Uniformitarian vs Paretoist

A uniformitarian view is that everything is equally important. For example, there are 118 elements in the periodic table, so all 118 are equally important to know about.

The Pareto principle would say that importance is usually very unevenly distributed. The universe is essentially hydrogen and helium, with a few other elements sprinkled in. From an earthly perspective things aren’t quite so extreme, but still a handful of elements make up the large majority of the planet. The most common elements are orders of magnitude more abundant than the least.

The uniformitarian view is a sort of default, not often a view someone consciously chooses. It’s a lazy option. No need to think. Just trudge ahead with no particular priorities.

The uniformitarian view is common in academia. You’re given a list of things to learn, and they all count the same. For example, maybe you have 100 vocabulary words in your Spanish class. Each word contributes one point to your grade on a quiz. The quiz measures what portion of the list you’ve learned, not what portion of that language you’ve learned. A quiz designed to test the latter would weigh words according to their frequency.

It’s easy to slip into a uniformitarian mindset, or a milder version of the same, underestimating how unevenly things are distributed. I’ve often fallen into the latter. I expect things to be unevenly distributed, but then I’m surprised just how uneven they are once I look at some data.

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9 thoughts on “Uniformitarian vs Paretoist

  1. As somebody who is on his fourth language now, the Spanish example is rather poorly chosen. Those vocabulary lists (or grammar points, or expressions) aren’t randomly chosen, but likely all so close to equally important that any weighing would be meaningless. They’re already optimized at the learning unit level.

    The first five words you learn in English will likely be something like “Hi, I, you, book, am” or something like that. Not, “dessert, glucinum, thoroughwax, gothicism, baffler” (source: http://www.wordgenerator.net/random-word-generator.php), that a uniformitarian approach would give you.

    And I’d say the same goes for much of academia (at least the areas I’ve encountered). At the level of subject areas and units, things are pretty well optimized for usefulness and importance. You can of course argue about the relative merits of disciplines, but that’s a different question (and one whose answer depends on your subjective point of view as much as any utlititarian measurement approach).

  2. Did a little research. The 10 most common elements make up 99.4% of the earth’s composition. The top 10 elements in alphabetical order make up 3.3%.

  3. John: Speaking as a chemist, the abundance is a really poor way to look at importance. For example, by abundance, silicon is one of the most important elements in the earths crust. However, its chemistry just isn’t that interesting or useful. Carbon is only the 15th most abundant element in the earth’s crust, but it’s chemistry is the basis for most drugs, polymers, biochemistry, etc.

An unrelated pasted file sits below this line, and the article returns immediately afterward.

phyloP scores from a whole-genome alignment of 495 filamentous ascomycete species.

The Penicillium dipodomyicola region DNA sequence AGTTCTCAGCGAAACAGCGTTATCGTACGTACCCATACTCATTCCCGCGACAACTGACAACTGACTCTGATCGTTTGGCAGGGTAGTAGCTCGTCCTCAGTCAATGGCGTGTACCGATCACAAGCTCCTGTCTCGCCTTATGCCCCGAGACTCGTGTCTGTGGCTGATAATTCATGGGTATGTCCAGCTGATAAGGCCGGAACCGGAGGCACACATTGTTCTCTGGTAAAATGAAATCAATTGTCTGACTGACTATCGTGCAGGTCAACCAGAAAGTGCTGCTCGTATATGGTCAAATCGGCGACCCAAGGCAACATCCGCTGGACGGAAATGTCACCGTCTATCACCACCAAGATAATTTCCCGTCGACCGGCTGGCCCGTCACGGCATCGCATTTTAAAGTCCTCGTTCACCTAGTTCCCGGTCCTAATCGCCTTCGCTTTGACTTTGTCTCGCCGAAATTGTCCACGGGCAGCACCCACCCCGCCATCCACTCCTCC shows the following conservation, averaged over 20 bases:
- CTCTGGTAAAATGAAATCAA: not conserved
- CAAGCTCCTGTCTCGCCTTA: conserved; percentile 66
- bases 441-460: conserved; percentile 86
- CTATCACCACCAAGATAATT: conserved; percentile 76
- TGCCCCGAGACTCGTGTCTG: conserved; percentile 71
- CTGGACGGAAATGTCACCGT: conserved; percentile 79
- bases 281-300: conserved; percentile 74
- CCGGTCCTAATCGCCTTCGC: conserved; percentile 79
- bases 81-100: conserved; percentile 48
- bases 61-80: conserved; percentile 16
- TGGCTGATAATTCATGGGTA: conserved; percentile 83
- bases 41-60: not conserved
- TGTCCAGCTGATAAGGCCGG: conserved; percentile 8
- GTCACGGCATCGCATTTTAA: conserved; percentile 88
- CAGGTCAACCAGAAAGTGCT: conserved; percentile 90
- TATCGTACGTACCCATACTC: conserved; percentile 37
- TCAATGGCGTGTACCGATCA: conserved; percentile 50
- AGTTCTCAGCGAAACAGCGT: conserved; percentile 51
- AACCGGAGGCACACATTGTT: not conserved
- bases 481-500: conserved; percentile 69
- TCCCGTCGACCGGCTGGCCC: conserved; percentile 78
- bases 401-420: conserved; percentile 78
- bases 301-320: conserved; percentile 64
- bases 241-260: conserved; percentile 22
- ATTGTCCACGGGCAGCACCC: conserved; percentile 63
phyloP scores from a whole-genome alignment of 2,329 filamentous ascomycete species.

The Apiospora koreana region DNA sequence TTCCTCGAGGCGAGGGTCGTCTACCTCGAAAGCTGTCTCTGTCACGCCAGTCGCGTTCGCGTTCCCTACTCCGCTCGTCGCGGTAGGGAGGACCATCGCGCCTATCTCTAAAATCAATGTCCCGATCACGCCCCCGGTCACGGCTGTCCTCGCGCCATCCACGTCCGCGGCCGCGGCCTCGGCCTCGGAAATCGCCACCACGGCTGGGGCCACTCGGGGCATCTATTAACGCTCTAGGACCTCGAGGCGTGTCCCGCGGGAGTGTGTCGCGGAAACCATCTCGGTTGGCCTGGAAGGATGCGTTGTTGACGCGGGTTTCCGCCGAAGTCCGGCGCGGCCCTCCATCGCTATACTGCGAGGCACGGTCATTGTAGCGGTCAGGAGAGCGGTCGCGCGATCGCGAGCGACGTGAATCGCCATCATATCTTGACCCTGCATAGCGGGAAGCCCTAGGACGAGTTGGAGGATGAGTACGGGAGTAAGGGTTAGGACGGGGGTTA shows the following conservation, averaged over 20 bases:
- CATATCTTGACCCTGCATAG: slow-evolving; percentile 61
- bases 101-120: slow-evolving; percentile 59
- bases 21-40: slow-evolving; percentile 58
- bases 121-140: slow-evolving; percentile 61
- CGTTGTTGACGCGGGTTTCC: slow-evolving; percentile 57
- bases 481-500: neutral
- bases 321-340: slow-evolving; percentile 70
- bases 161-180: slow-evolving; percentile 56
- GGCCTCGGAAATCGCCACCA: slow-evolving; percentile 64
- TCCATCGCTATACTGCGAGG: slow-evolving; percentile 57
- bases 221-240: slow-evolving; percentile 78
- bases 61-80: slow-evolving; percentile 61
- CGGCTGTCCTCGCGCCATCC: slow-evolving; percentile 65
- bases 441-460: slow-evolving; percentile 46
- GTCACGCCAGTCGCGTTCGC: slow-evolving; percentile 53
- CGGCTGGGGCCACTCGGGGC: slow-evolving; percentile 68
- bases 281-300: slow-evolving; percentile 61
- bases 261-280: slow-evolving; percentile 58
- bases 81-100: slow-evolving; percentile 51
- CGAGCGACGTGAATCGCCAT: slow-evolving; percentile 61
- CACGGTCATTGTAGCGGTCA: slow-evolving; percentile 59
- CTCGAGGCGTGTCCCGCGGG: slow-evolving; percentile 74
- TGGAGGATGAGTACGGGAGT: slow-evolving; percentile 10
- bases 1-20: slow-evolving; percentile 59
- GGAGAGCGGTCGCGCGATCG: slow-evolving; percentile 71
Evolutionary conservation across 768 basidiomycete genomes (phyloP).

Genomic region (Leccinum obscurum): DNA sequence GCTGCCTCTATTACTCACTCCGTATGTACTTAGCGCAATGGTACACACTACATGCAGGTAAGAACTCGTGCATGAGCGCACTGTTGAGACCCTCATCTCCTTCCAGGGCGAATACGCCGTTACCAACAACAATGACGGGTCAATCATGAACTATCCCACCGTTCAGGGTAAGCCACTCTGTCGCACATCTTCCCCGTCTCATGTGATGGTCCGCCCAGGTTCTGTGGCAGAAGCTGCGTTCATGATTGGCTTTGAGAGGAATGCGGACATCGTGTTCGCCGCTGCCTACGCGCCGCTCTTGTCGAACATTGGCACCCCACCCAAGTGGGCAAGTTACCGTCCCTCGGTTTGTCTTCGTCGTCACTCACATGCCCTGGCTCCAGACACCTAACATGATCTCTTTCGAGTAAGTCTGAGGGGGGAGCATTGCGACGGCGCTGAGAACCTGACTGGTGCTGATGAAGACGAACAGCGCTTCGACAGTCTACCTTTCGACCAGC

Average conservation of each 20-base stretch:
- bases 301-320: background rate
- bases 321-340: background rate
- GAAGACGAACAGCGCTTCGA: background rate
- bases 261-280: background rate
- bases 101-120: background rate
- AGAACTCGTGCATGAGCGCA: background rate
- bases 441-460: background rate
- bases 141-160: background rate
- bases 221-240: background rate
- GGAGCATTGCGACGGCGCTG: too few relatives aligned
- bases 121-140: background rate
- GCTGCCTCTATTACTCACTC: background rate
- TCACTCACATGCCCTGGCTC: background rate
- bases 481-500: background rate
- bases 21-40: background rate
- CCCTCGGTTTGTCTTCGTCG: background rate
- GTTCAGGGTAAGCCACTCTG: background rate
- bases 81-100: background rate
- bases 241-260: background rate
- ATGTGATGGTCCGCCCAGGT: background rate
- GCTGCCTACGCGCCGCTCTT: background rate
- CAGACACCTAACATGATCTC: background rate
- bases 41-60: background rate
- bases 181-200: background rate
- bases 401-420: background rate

A more extreme example: By the abundance logic, we’d never study a lot of the transition metals or lanthanides. However, they are some of the best and most useful catalysts around. Sure, we’d like to make iron do anything, since it is much cheaper and we’ve got a pretty much unlimited supply, but it simply can’t do a lot of the things we can do with the later transition metals (though we are putting a lot of work into that).

    I don’t know of any chemist who thinks all elements are equally important to study (You don’t find much happening with Francium for example, and as far as I know Halfnium chemistry isn’t a hot area), but a lot of the big, useful discoveries come from weird elements and odd places, so neglecting those areas because they aren’t common or are a bit obscure would have missed most of the useful chemistry we do today.

  4. I agree on that; I was just pointing out that your specific example was very flawed. Doubly so as helium has almost no chemistry to study, being a very small noble gas– It and Neon have the least known chemistry of any non-radioactive element, as I recall.

  5. I completely agree. I just wrote a post sort of on the same subject. I see statistics professors who require students compute every equation for every statistic by hand and look up values in a table of the t, z or F distribution. They teach every single thing in the textbook equally.

    I suppose they think I’m a slacker because I focus on the topics I think that students most need to know.

  6. Context is key. Each context has a long tail of its own. Each of us engages with that context with our own long tail. Professors same. Universities same.

    At one particular university, students came last. I wasted a year there regrettably. That was a year of negative use costs, costs that have their own tail. Everything has two tails, not one. That’s two separate distributions in a binomial distribution. There could be more.

    Cognition is logarithmic, so those tails would likewise be logarithmic.

    Books are graphs. Curriculums are graphs. Presentation forces orderings. Each their own long tails.

  7. AnnMaria, The data in the sense of the nth data item has its own order of importance. Since a normal can’t be estimated until the 20th data item, and a normal won’t actually be normal until the 36th data item, there is an ordering by importance. This ordering of discipline-specific knowledge changes as one is taught more of the discipline, more of the nuance.

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